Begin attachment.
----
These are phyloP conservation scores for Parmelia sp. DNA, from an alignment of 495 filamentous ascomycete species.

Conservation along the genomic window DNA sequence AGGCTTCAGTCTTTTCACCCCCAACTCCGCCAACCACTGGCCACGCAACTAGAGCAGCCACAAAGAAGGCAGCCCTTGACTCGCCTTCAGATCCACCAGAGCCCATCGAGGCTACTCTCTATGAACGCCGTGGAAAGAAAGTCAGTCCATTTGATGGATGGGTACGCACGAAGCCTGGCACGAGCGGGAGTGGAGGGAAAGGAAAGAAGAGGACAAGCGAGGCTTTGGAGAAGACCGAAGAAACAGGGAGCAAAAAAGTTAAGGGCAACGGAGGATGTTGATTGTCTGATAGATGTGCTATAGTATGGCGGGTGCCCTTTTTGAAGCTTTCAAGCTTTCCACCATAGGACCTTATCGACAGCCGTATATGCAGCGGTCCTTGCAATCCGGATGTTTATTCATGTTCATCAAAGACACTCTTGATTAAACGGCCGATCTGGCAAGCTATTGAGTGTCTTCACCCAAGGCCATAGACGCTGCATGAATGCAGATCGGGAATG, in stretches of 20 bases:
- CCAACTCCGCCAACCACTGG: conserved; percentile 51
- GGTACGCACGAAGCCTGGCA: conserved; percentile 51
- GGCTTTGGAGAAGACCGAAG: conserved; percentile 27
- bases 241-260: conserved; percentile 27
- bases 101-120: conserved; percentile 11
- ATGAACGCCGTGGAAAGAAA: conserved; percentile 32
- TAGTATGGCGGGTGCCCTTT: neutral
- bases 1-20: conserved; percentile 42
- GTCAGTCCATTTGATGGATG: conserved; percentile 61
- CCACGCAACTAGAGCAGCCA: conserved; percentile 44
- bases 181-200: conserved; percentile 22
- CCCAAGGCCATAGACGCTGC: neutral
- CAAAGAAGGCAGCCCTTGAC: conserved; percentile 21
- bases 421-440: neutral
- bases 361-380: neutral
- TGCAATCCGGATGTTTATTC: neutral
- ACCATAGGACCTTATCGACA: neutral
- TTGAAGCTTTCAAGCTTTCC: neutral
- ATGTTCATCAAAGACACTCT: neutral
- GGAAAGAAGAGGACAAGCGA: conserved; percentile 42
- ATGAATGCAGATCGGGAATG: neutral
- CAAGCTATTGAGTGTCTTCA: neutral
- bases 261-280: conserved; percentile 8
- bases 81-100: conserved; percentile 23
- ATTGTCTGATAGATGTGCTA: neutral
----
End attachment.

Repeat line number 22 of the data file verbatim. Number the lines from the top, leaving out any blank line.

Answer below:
- GGAAAGAAGAGGACAAGCGA: conserved; percentile 42